Over 1,800 doctors and medics have signed a letter opposing the Royal College of Physicians’ (RCP) change of stance on assisted suicide.
The survey asking members what position they think the RCP should take was branded “rigged” after it was revealed that the College would adopt a ‘neutral’ position unless 60 per cent voted for it to remain opposed or for it to switch to being in favour.
Medics say that the move sends a message of support for a change in the law.
‘Signal of support’
Our Duty of Care, a campaign group set up by Dr David Randall and supported by the 1,800 medics, has written to the RCP objecting to its survey methods.
The letter reads: “It seems perfectly clear the survey has been designed to ensure the college drops its long-standing opposition to assisted suicide and move into a position of so-called ‘neutrality’.
…the College is sending a clear signal of support for a law change.
“Indeed, at a recent council meeting, a new default position of neutral was adopted prior to the announcement of the new poll, without any involvement of the wider membership.”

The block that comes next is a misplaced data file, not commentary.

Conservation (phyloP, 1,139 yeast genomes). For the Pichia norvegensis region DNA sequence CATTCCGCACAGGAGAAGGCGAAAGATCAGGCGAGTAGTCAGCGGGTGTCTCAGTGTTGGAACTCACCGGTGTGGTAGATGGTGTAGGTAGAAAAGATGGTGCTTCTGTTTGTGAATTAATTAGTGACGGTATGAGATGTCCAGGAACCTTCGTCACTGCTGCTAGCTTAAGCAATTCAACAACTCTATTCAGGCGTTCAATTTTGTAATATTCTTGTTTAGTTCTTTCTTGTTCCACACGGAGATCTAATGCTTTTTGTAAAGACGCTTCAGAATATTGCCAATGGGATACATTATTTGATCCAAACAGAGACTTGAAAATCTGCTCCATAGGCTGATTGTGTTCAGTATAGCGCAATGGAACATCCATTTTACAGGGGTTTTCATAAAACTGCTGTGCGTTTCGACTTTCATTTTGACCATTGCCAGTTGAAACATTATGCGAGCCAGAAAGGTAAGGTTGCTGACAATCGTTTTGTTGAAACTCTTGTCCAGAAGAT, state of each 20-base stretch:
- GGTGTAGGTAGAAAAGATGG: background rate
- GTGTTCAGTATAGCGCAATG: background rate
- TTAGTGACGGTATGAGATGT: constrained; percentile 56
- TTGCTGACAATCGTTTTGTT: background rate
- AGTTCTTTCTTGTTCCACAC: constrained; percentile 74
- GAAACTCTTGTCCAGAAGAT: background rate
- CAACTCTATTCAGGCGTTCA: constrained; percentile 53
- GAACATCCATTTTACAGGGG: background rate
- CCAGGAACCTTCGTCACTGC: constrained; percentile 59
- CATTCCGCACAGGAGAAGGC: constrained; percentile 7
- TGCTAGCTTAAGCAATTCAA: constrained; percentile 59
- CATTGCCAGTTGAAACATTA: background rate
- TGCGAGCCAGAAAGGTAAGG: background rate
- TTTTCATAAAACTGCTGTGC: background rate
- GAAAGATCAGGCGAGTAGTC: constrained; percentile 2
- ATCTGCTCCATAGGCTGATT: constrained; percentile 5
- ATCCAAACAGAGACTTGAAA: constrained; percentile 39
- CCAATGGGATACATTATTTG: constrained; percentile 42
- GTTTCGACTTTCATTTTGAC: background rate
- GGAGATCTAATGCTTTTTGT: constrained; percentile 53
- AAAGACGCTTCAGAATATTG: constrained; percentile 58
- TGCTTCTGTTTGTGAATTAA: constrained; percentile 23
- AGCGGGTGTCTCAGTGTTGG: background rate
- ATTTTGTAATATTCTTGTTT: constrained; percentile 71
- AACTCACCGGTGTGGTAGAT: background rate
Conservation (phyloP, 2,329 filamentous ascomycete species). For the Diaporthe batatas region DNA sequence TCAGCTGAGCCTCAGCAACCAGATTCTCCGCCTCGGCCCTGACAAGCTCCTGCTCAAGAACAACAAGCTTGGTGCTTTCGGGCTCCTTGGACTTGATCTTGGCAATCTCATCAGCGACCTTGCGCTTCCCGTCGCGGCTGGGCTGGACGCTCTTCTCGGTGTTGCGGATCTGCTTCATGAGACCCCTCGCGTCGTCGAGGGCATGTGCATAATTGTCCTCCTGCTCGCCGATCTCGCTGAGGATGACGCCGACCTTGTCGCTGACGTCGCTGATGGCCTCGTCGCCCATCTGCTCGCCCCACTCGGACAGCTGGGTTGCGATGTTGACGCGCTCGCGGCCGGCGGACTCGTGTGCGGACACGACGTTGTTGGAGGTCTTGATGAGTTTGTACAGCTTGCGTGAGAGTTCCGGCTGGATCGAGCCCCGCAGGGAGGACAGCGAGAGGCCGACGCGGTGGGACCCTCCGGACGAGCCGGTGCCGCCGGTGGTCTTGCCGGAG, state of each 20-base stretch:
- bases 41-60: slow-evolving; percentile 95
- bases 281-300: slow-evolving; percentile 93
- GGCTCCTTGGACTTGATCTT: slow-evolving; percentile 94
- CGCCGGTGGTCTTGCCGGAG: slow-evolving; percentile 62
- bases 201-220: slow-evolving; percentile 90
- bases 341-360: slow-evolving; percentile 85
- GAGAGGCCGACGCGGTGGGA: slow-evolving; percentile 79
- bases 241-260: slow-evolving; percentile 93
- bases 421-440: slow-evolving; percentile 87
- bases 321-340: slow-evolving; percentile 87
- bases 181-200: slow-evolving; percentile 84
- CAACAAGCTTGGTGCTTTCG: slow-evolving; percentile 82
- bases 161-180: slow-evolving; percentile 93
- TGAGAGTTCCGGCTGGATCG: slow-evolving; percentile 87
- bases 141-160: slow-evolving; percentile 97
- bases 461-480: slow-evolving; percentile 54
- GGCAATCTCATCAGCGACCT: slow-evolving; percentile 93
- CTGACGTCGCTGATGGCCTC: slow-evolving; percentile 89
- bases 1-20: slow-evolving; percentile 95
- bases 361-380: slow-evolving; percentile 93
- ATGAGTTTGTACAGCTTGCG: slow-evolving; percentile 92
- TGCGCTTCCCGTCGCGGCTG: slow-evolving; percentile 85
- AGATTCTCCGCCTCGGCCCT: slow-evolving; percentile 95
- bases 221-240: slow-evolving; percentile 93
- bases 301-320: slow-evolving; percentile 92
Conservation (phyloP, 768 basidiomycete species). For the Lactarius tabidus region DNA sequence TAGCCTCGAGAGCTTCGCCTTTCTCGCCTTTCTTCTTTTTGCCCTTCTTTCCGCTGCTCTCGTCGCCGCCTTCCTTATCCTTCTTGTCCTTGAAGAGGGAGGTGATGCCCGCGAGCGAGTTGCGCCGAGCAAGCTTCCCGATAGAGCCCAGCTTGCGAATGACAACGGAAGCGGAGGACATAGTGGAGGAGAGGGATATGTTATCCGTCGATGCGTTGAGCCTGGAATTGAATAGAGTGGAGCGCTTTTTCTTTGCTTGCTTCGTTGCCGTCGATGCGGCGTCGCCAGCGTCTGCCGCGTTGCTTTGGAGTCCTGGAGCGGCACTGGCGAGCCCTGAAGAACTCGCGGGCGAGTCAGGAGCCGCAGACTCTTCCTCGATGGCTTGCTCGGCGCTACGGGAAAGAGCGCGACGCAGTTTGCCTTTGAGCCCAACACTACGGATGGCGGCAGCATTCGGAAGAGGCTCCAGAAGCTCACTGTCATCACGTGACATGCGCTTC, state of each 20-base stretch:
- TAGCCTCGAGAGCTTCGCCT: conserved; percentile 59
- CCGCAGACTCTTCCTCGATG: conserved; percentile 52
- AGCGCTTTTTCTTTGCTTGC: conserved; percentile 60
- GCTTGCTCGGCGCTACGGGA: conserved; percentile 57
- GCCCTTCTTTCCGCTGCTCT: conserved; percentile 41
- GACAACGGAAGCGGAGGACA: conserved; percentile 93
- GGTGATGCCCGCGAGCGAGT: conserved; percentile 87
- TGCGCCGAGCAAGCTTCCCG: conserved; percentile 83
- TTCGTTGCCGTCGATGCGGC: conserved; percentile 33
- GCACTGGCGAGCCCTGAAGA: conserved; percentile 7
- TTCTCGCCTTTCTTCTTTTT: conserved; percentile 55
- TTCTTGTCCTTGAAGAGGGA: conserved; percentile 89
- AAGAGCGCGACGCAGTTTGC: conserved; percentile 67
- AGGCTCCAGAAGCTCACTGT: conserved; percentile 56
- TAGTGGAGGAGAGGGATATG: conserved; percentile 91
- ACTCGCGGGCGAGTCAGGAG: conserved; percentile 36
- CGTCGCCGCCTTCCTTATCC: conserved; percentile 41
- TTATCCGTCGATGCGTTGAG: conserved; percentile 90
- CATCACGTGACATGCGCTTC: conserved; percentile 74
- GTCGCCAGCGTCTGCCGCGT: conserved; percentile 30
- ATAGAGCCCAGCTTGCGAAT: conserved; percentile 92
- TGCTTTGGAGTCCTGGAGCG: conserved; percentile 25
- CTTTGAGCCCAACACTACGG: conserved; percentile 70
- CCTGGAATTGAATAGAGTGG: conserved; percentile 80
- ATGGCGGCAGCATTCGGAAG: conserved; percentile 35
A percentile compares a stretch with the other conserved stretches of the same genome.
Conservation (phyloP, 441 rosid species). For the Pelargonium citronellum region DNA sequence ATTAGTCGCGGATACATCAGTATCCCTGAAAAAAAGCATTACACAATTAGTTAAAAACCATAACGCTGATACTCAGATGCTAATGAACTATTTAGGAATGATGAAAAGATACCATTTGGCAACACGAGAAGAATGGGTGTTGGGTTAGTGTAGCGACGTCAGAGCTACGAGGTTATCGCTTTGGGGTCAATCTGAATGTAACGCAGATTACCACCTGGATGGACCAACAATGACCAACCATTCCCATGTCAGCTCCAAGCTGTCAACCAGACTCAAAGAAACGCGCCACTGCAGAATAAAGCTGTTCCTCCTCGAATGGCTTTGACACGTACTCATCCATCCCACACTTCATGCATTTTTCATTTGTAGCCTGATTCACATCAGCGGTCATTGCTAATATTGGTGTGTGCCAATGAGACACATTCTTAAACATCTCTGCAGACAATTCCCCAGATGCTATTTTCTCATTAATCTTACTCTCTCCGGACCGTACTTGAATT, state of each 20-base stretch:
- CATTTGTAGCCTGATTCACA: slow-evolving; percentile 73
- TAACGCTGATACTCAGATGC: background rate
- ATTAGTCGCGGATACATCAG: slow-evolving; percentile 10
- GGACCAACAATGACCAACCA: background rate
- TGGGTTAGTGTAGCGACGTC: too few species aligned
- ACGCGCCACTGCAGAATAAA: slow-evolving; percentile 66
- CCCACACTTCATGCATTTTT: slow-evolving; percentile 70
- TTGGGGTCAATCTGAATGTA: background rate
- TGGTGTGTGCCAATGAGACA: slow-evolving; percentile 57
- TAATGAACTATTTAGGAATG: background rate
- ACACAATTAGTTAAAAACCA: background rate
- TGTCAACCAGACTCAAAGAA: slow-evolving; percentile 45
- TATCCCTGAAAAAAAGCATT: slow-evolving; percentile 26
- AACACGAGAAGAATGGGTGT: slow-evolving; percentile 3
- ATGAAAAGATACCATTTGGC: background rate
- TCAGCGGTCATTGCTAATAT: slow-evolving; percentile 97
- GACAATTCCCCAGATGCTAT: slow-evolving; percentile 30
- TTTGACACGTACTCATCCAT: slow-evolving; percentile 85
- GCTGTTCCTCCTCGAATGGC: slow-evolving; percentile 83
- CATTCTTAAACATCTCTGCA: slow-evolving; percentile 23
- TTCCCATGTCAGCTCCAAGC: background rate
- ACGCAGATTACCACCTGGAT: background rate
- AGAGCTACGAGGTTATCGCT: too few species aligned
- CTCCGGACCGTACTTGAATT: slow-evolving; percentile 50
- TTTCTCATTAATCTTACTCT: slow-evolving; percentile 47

“We acknowledge members may hold different views on this complicated and sensitive issue. But by going neutral, the College is sending a clear signal of support for a law change.”
When RCP members last voted in 2014, 62.5 per cent agreed that “high quality palliative care” was a better option than assisted suicide, recognising that elderly relatives and people with disabilities would be put at risk.
Medics have historically opposed efforts to legalise assisted suicide in the UK, and critics have warned that it will open the door to wide-scale euthanasia.
Doctors, including the RCP’s former Ethics Committee Chair John Saunders, are seeking a judicial review of the poll.
‘Duty of care’
Baroness Finlay of Llandaff, a Professor of Palliative Medicine at Cardiff University, said if a regime of assisted suicide is introduced in the UK, “doctors cannot be expected to assist their patients with suicide”.
“Supplying terminally ill people with lethal barbiturates to bring about their deaths deliberately is outside a doctor’s duty of care.”